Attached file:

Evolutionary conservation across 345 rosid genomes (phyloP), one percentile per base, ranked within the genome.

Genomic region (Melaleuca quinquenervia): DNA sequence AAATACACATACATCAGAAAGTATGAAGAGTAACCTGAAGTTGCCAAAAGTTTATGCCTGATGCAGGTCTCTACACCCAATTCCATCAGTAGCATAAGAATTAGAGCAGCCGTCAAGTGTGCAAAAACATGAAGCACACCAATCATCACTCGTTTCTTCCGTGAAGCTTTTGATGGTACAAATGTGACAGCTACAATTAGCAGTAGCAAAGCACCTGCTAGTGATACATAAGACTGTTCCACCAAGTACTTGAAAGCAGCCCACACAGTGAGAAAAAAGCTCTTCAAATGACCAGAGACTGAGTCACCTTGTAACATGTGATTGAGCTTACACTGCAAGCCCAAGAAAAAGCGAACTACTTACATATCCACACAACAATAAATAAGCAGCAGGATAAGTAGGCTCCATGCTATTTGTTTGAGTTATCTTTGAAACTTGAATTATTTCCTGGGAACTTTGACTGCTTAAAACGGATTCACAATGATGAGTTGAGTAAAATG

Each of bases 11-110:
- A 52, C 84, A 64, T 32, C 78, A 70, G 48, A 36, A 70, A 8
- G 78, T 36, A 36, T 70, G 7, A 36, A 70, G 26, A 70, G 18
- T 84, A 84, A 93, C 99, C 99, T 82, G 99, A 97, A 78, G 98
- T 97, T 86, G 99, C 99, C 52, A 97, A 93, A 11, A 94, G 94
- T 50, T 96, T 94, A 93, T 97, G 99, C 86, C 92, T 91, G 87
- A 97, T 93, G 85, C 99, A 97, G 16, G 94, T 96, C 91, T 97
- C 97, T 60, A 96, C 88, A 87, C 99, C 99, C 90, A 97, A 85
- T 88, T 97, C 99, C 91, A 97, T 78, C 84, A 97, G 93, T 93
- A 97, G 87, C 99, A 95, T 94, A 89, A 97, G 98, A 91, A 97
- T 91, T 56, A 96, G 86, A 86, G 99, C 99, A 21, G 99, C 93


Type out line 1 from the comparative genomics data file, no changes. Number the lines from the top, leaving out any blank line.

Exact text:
Evolutionary conservation across 345 rosid genomes (phyloP), one percentile per base, ranked within the genome.